Augusta National Golf Club, which hosts the prestigious event, has come under criticism for excluding women and Martha Burk, head of the National Council of Women’s Organisations, plans to hold a protest during the Masters.
Burk, who wrote to Augusta National club chairman Hootie Johnson last year urging him to admit a woman, says her protest has nothing to do with women playing golf.
“This is about power,” she said during a recent stop in Atlanta. “If men can keep women from joining clubs such as Augusta National, they can continue to keep us out of the boardrooms, the corporate executive suites and even the better paying blue-collar jobs.”
The club’s members, including executives or directors at American business giants such as Coca-Cola, General Electric and Ford Motor, benefited from women’s purchases and women’s labour, Burk said.
Her effort has won the support of other rights groups, with Janice Mathis, vice-president of Jesse Jackson’s Rainbow/PUSH Coalition saying: “Even though Augusta National says it’s a private club, it puts on the
Masters with a lot of public support and input.”
Across the US, Burk’s campaign to put pressure on Augusta National’s corporate members has generated intense media attention and made membership at the elite club a potential source of embarrassment.
The late Thomas Wyman, former chief executive of the CBS television network, severed his 25-year membership in December, saying club chairman Johnson was ignoring members who wanted to invite women.
Johnson responded to Burk’s letter with a public statement that the club would not be coerced into admitting a female.
Top executives of American Express and Citigroup, who are among Augusta National’s 300 members, have called for the inclusion of women. Former CSX chairman John Snow resigned from the club shortly after he was nominated as US Treasury Secretary.
The controversy also raised eyebrows in the US Congress, where a resolution was introduced recently urging that no federal official should belong to clubs that excluded members based on race or sex.
Jeff Bliss, president of the Javelin Group, a sports consulting firm in Alexandria, Virginia, said the female membership debate was hurting Augusta National financially, as some companies had decided to skip this year’s Masters. “We see corporate attendance down 30 to 50%,” said Bliss.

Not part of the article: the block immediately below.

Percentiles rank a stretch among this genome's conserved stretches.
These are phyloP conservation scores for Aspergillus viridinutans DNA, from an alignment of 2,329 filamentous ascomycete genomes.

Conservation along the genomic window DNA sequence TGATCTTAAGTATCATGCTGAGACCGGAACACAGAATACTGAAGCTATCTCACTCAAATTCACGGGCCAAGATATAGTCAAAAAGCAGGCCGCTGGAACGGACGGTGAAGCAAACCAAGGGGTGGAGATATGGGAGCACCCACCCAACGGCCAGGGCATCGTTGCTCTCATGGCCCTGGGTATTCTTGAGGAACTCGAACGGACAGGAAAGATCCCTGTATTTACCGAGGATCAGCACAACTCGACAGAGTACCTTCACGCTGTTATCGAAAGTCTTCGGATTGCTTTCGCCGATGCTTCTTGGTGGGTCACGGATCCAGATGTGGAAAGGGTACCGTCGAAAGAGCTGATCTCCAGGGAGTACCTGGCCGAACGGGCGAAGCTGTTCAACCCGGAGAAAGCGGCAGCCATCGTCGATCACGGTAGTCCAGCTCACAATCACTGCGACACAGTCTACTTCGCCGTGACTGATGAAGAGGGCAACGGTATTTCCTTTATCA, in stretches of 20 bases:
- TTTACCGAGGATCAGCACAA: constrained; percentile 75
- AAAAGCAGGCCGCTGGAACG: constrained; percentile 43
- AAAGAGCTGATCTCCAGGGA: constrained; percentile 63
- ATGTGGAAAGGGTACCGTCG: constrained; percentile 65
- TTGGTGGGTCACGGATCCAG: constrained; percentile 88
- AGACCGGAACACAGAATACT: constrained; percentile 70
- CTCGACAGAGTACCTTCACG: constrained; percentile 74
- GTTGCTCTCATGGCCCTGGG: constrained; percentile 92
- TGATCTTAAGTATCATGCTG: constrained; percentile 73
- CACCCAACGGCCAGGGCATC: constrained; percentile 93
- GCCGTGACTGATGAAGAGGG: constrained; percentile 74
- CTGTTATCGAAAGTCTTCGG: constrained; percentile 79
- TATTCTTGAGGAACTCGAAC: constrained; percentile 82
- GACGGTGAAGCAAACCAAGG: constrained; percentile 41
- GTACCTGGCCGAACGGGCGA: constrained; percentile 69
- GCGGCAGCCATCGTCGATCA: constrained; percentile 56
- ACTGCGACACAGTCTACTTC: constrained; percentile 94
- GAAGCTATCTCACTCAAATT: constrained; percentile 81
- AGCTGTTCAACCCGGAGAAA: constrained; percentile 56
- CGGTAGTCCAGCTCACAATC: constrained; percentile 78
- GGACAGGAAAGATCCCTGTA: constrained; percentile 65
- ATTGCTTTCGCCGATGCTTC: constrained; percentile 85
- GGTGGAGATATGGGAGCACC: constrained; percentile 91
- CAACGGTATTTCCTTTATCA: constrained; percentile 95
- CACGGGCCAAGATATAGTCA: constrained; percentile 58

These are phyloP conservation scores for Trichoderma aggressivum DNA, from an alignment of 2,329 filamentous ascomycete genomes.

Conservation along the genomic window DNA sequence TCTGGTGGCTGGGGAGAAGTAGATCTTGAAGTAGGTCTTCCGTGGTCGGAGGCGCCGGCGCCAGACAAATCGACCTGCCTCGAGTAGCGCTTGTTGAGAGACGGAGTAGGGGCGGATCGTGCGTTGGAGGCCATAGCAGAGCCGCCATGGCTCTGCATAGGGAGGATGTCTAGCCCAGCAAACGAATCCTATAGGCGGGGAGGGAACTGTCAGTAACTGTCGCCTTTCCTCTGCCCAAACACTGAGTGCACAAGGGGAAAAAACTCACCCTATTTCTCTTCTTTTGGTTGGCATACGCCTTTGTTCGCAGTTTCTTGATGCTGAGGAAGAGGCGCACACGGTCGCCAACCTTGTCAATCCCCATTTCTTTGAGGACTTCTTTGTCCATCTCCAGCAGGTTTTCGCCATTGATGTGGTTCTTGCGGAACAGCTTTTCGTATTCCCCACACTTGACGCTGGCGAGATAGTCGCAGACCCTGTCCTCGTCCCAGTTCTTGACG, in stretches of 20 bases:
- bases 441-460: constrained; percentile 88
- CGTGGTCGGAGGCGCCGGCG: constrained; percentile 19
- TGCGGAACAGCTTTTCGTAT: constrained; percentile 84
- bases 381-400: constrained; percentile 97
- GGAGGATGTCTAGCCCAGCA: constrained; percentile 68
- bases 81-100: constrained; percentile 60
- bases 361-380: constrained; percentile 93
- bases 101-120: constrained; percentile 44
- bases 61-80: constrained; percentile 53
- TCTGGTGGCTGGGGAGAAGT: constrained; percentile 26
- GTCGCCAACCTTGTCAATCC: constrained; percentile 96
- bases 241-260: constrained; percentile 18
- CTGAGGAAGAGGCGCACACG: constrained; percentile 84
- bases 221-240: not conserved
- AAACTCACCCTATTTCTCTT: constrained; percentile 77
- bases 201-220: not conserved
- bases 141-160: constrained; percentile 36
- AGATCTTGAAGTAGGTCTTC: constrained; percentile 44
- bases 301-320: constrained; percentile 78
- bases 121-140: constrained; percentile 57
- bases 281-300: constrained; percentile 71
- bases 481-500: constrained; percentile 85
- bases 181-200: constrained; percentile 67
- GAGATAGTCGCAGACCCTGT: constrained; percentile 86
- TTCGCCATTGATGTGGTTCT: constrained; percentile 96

Burk’s effort to tie corporate membership at Augusta National to the broader issue of discrimination against women had given companies that were already concerned about a weak economy and rising scrutiny of corporate governance another issue to worry about, Bliss added.
“In the middle of a war, the last thing that corporate executives want to be showing to their shareholders, the public and the media is that they are enjoying a wonderful golf event at a club that does not accept women,” Bliss said.
So far, the firestorm over the no-women policy has not prompted Augusta National, which opened in 1932 and admitted its first black member in 1990, to change its all-male membership.
Speculation had increased that the club might announce a female member before the Masters, professional golf’s first major tournament of the year. But Augusta National spokesman Glenn Greenspan said: “There will be no announcement before or during the Masters. At some point, a woman may become a member but that decision will be made by the membership.”
The national criticism has not been well received in Augusta, a city of 200,000 people that has profited from the Masters since the first tournament was held there in 1934.
“The city is disappointed,” said Lee Smith, president of an Augusta-based foundation, adding that the good work Augusta National did, including giving millions of dollars each year to groups that aid the homeless and introduce youngsters to golf, was overshadowed by the membership controversy.
Many in Augusta, 230 km west of Atlanta, say Augusta National is a great corporate citizen that has put their city in the international spotlight. “The Masters is the centrepiece of the Augusta image,” said Ed Presnell, head of the city’s Chamber of Commerce.
Burk has even drawn the ire of women golfers in the city. “I feel it’s just grandstanding on her part and publicity seeking,” said Elaine Clark Smith, an Augusta consultant who has played on Augusta National’s course.
Smith said she had asked Burk last month to back off the Augusta campaign and give the club time to digest the issue. “She selected Augusta
National because it’s a high-profile club,” Smith said.
Burk, who promises to keep up the pressure on Augusta National after this year’s Masters had finished, has no doubt the club will eventually admit a female. “The only question is when,” she said.